9. Maintenance and repairs. Single-ply membrane roofs require regular inspections for signs of damage or wear. Issues identified such as punctures, tears, or seam failures need to be promptly addressed. Doing so can help prevent water infiltration and extend the lifespan of the roof.

10. UV protection and reflectivity. Some single-ply membranes come with reflective surfaces or coatings. This enhances UV resistance and reduce heat absorption. Consider these features for energy efficiency.

11. Warranty and manufacturer support. Review the warranty offered by the manufacturer. Make sure it aligns with the project’s requirements. Choose a reputable manufacturer that provides support for proper installation and maintenance.

12. Environmental considerations- some single-ply membrane materials are more environmentally friendly than others. Consideration needs to be given to the environmental impact, recyclability, and sustainability of the chosen material.

Green Roofs

Green roofs incorporate vegetation, soil, and drainage layers to create a green space on the roof surface. These roofs provide a range of environmental, energy, and aesthetic benefits. Green roofs can be installed on various types of buildings. These include residential, commercial, and industrial structures. 

There are two main types of green roofs: 

  1. extensive green roofs
  2. intensive green roofs.

Extensive Green Roofs

Extensive green roofs have a shallow growing medium. They are characterised by low-maintenance vegetation. Typically drought-tolerant plants such as sedum and grasses. The depth of the growing medium is usually less than 15 centimetres. 

Green roofs are a low maintenance and lightweight option. This makes them suitable for a wide range of buildings. They provide energy efficiency benefits and storm water management.

Intensive Green Roofs

Intensive green roofs have a deeper growing medium. This allowing for a more diverse selection of vegetation. For example, larger plants, shrubs, and even small trees. They resemble traditional gardens and require more maintenance.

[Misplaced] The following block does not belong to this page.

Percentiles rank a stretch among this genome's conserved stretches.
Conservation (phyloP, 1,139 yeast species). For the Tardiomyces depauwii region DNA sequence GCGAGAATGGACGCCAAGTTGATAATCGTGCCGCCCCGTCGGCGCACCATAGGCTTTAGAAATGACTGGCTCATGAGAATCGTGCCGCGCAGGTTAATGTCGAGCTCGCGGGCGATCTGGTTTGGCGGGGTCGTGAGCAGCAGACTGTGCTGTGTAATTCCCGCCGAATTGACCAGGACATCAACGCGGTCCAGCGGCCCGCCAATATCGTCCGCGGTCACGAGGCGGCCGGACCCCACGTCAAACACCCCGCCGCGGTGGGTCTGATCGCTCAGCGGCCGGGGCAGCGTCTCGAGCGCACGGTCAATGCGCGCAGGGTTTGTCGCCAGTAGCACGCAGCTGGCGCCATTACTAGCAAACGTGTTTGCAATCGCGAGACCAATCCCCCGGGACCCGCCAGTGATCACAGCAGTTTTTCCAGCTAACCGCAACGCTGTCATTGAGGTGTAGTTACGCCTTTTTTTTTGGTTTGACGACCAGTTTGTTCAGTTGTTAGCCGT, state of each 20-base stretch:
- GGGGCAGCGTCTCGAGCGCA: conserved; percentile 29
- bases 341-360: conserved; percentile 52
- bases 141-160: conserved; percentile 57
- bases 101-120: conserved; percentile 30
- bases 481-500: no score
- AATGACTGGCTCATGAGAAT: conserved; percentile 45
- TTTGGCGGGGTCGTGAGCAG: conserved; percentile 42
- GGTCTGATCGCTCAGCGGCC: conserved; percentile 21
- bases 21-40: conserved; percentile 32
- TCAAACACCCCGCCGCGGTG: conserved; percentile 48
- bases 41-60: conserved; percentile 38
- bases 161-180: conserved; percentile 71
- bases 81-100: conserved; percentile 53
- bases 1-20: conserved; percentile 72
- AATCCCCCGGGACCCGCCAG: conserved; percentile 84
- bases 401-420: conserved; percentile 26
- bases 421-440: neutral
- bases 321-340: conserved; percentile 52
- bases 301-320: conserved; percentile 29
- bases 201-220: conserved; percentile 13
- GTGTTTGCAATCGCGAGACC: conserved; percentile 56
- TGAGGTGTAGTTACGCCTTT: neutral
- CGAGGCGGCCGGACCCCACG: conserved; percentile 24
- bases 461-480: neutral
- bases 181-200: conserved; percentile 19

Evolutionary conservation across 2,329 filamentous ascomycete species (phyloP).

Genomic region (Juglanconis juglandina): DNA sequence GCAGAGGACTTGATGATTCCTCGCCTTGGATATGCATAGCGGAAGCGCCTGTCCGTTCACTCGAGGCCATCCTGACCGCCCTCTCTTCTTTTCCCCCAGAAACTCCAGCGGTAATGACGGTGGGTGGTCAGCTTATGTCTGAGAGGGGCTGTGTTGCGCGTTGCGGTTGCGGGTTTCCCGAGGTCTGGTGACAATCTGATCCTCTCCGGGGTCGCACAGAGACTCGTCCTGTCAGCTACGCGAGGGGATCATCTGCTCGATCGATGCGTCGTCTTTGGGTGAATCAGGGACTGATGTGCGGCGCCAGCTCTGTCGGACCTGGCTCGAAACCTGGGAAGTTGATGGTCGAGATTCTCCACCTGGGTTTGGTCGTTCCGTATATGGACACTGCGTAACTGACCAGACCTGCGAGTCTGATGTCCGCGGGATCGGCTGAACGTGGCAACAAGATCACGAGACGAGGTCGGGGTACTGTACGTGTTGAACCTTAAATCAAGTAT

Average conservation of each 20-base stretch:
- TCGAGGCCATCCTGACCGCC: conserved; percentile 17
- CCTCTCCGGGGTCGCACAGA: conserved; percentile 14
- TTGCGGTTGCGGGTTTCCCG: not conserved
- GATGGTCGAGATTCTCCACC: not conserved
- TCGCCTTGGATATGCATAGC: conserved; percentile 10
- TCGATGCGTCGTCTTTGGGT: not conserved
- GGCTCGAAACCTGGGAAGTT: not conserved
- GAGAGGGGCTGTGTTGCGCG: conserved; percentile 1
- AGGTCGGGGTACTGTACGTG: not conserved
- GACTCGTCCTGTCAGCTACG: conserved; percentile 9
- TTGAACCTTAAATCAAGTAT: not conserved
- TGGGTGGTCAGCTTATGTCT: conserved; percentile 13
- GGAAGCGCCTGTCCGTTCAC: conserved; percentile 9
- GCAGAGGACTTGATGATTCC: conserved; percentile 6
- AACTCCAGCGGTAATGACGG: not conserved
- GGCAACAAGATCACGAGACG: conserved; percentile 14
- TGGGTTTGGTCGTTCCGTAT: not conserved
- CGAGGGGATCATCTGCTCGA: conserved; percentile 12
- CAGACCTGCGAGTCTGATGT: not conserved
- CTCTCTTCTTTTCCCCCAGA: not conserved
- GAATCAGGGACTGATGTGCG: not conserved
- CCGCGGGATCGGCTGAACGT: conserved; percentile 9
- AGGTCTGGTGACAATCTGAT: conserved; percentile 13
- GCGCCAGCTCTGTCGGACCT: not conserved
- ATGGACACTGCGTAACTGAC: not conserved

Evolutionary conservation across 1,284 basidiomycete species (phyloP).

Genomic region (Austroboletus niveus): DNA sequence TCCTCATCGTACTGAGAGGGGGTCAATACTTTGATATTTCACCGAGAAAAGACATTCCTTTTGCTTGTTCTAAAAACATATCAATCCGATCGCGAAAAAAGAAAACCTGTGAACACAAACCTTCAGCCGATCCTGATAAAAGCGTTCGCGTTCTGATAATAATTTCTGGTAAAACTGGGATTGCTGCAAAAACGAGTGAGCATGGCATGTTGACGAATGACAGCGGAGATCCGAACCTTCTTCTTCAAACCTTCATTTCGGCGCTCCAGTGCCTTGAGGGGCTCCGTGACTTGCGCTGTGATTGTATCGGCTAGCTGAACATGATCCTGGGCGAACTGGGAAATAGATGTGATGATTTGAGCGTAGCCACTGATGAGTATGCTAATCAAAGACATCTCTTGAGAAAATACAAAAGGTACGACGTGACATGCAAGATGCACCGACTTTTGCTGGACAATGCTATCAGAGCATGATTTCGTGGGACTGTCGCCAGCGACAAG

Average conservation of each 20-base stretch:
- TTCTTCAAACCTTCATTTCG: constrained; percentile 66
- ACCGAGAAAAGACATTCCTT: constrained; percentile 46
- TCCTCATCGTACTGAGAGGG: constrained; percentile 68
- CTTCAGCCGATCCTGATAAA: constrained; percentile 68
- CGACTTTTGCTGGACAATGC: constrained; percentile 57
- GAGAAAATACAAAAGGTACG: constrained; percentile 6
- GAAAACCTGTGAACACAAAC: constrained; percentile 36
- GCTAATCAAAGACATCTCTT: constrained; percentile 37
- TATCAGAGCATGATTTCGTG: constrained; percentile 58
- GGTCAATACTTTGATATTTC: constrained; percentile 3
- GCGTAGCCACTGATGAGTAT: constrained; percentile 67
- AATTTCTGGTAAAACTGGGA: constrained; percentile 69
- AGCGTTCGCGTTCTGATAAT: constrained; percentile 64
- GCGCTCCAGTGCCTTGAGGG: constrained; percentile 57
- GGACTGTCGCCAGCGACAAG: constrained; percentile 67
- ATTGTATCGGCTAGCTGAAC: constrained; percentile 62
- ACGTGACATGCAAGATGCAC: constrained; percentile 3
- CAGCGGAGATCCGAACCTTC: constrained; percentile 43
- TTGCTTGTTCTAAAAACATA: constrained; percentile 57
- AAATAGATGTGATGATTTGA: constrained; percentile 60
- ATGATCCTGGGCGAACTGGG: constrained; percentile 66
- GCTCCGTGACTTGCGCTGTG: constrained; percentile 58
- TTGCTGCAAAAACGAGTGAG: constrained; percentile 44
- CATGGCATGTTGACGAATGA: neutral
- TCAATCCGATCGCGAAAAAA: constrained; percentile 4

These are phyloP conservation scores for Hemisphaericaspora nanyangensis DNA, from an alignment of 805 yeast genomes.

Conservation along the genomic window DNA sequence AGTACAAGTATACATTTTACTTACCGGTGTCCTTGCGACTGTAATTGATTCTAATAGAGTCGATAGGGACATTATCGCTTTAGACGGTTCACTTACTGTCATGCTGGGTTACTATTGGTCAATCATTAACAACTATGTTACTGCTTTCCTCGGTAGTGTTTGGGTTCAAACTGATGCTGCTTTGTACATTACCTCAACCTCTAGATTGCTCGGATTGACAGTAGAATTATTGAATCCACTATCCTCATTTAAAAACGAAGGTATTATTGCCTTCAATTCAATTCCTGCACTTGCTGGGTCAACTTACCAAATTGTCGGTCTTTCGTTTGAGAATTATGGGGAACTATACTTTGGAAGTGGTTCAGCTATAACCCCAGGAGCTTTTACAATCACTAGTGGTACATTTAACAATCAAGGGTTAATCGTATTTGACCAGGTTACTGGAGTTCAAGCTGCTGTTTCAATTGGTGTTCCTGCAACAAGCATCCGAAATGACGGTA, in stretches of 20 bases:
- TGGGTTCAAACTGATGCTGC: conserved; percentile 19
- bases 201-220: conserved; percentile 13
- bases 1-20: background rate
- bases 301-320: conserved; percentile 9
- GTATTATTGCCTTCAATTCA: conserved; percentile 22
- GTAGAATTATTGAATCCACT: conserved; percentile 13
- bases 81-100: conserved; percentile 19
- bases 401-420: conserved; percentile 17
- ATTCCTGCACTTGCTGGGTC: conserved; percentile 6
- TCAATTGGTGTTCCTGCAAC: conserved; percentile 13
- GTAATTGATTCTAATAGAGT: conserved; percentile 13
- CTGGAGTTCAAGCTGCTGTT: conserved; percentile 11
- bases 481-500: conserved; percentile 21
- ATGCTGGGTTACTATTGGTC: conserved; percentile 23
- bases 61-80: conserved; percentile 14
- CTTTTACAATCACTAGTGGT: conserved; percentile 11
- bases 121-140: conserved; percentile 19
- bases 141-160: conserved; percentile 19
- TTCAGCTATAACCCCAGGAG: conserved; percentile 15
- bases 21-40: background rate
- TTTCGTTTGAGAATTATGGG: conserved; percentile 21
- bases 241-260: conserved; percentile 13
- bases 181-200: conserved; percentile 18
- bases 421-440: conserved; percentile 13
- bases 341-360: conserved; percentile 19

Intensive green roofs deliver greater biodiversity and aesthetic appeal. They have the potential for creating recreational or usable spaces. However, they are heavier and require more intensive maintenance than their extensive counter-part. 

All green roofs require the following:

  1. Waterproof layer to prevent water from infiltrating the building structure. It is typically made of a material like rubber, asphalt, or synthetic membrane.
  2. Root barrier on top of the waterproof layer to prevent plant roots from penetrating into the roofing system and causing damage.
  3. Drainage layer ensures proper water management. This prevents excess water from accumulating on the roof. It often consists of a layer of gravel, drainage mats, or other materials that facilitate water flow.
  4. Filter fabric. This is placed on top of the drainage layer to prevent fine particles from clogging the drainage system. It allows water to pass through.
  5. Growing medium/substrate. This is a specially engineered soil-like layer that provides nutrients for plant growth. It is designed to be lightweight and conducive to plant health.
  6. Vegetation. This consists of a variety of plants, such as sedum, grasses, herbs, or even small shrubs and trees. The plant selection depends on factors like climate, local conditions, and the desired aesthetic.

Advantages of Green Roofs